Local, regional, provincial and territorial health authorities

All stakeholders in this group were supportive of the proposal. However, they also suggested that the scope of the proposal should be broader and more inclusive. Specifically, they requested that the proposed menthol ban be extended to all tobacco products, not only cigarettes, blunt wraps and most cigars. They also called for a total ban on all flavours in all tobacco products, to ensure that flavours could never be used as a marketing tactic by the tobacco industry.

One provincial health authority also pointed out that banning menthol in some tobacco products will result in an increase in the use of other flavoured tobacco products (including menthol tobacco products) given that flavours are popular with youth.

Non-governmental organizations

All 23 non-governmental organizations expressed support for the proposal, stating that it would strengthen the TA and protect youth from tobacco addiction. They called upon Health Canada to strengthen and broaden the scope of the current proposal to prohibit the use of all flavours, including menthol, in all tobacco products. They argued that not doing so would leave loopholes that could later be exploited by the tobacco industry.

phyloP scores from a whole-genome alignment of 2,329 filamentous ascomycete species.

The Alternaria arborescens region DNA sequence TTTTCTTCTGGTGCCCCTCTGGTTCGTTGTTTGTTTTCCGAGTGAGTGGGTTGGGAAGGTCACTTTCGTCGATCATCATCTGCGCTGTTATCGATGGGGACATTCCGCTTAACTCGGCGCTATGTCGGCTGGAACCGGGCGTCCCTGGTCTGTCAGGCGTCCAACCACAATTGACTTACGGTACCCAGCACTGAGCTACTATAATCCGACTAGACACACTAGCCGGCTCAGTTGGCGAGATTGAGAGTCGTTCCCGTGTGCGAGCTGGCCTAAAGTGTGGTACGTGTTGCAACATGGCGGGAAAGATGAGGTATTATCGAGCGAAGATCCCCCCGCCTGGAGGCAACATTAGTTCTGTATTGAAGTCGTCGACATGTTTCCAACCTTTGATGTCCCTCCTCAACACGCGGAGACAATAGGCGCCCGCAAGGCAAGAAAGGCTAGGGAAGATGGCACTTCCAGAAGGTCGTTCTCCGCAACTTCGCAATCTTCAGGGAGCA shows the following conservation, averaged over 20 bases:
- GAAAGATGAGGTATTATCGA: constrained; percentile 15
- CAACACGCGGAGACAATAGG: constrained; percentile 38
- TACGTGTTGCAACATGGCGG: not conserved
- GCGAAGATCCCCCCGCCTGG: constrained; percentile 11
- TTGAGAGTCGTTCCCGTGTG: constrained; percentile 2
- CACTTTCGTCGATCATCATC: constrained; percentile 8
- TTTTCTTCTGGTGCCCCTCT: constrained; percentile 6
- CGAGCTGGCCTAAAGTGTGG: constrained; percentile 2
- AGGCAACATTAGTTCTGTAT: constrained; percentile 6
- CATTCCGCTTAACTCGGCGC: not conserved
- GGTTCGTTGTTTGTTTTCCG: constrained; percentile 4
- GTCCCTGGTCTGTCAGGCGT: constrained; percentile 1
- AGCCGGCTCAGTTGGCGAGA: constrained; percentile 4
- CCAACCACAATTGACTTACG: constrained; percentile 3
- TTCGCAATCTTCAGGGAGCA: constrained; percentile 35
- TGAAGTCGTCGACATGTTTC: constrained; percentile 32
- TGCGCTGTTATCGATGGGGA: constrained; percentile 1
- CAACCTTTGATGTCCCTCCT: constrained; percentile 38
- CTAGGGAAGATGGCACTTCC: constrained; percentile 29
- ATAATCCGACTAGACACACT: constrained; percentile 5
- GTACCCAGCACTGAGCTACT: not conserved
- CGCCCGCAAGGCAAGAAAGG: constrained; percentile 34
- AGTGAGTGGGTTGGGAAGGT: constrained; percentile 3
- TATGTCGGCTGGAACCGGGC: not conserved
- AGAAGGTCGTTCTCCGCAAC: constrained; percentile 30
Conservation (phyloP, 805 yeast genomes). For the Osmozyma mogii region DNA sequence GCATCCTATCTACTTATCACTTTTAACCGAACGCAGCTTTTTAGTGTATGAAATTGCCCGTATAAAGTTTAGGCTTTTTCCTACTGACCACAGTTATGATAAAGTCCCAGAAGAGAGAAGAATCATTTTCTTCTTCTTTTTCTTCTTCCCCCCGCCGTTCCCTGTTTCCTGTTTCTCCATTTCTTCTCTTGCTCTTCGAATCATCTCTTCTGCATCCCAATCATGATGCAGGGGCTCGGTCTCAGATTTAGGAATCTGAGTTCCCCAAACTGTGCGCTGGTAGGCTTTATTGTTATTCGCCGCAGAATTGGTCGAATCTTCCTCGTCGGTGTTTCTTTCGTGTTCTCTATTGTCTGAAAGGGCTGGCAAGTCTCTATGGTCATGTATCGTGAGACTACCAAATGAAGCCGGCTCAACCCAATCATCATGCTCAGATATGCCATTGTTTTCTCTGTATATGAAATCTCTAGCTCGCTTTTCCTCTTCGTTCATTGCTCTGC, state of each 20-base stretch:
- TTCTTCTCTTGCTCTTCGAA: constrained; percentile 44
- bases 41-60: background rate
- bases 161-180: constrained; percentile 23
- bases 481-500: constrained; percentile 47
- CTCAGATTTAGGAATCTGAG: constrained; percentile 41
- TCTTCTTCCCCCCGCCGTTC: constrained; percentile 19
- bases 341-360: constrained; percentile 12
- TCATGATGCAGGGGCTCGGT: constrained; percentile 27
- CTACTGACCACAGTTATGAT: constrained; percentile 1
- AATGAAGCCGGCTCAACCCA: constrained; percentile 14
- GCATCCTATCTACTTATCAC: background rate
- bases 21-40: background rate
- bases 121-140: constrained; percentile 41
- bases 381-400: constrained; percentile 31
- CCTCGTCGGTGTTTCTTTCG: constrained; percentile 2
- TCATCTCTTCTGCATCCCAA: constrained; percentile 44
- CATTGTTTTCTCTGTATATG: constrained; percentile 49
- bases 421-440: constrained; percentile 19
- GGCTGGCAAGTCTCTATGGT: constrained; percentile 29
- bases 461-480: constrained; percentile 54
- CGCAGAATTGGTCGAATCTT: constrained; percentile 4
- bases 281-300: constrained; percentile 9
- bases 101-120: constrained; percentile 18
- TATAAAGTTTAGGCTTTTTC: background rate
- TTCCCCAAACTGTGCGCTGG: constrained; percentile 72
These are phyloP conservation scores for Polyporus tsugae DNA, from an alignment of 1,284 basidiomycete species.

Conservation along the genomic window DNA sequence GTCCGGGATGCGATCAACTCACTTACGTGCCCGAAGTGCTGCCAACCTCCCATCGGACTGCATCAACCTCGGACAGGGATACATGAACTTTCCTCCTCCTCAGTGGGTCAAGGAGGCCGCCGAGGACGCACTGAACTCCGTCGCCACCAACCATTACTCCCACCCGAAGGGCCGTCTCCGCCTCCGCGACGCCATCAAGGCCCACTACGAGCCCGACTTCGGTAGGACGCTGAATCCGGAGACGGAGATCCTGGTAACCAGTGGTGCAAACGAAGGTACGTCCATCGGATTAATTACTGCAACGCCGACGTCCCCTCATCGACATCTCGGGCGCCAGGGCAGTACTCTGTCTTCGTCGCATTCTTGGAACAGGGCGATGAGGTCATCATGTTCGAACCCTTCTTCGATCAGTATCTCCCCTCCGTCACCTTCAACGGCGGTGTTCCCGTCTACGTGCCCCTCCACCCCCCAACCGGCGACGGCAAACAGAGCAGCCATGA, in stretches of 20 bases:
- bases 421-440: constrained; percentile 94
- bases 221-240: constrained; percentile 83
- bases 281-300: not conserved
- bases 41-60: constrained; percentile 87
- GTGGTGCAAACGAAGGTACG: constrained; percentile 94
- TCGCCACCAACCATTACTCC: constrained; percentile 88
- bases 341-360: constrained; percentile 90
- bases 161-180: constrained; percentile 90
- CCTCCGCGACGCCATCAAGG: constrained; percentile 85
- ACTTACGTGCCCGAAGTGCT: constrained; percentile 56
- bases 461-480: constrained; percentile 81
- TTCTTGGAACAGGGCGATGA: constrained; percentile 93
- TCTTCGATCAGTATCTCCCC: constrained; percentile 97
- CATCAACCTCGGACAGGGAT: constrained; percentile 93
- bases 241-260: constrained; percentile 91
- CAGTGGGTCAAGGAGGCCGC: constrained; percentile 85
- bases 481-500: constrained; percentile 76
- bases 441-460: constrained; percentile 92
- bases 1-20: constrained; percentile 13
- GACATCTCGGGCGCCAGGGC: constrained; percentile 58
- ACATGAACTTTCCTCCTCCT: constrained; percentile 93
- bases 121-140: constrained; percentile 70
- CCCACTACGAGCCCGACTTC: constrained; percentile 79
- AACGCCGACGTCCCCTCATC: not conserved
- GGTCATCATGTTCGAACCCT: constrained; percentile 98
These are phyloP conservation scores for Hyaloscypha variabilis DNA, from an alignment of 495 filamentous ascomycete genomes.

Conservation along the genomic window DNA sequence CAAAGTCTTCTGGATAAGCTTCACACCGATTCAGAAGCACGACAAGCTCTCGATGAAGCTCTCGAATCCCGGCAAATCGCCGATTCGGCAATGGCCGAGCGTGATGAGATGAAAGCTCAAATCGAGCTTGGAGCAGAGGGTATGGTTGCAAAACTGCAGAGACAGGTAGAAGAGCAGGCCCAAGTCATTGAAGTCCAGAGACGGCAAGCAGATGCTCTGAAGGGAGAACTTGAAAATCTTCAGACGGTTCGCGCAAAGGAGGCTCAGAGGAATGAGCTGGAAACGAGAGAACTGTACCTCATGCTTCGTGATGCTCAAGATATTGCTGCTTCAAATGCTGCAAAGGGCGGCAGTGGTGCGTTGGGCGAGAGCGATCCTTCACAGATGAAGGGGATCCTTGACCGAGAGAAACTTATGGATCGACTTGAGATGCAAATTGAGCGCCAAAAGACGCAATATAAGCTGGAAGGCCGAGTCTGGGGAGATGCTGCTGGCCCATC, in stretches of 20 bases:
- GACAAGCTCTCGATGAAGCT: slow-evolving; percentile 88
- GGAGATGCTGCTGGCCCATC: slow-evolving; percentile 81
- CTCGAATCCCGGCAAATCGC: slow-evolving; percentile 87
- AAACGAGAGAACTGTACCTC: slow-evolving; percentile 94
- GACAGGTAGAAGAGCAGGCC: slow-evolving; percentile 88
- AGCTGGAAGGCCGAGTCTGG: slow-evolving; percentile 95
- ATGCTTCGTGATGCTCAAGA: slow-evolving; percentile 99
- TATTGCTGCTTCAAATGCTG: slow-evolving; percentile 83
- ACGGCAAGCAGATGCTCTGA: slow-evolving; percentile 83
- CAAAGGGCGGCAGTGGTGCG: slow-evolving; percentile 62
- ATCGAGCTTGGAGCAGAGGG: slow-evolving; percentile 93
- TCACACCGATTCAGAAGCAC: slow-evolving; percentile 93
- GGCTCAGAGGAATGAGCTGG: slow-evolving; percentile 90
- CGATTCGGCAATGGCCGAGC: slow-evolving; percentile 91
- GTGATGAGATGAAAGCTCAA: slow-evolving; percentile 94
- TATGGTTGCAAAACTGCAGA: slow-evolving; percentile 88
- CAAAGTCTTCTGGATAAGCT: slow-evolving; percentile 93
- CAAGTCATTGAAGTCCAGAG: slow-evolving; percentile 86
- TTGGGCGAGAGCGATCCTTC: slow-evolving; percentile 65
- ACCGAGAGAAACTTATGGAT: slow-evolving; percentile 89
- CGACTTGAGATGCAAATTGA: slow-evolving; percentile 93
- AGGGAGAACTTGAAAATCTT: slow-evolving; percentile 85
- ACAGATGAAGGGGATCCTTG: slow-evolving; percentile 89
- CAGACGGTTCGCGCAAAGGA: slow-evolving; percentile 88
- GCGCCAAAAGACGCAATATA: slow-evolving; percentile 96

Industry: Tobacco product manufacturers and importers

The three manufacturers and the one importer who provided comments were all opposed to the proposal.

Two manufacturers and the one importer argued that the menthol ban will cause current menthol users to seek alternatives in order to get their preferred product, which could increase contraband activities and result in a loss of tax revenues for the Government. They also stated that the proposal targets tobacco products that have been traditionally associated with adult use and that the proposal will prevent adults from purchasing their desired product in a legal manner. They indicated that taking menthol out of tobacco products would have little effect on limiting youth access to tobacco products. Additionally, they stated that there is a lack of scientific evidence to support a ban on menthol and that the data on youth smoking rates used in the proposal are misinterpreted and misleading and do not demonstrate that menthol is the cause of youth smoking initiation or prevalence. They also asserted that Health Canada has not offered any new data to justify a menthol ban since the last amendment to the schedule to the TA in 2015.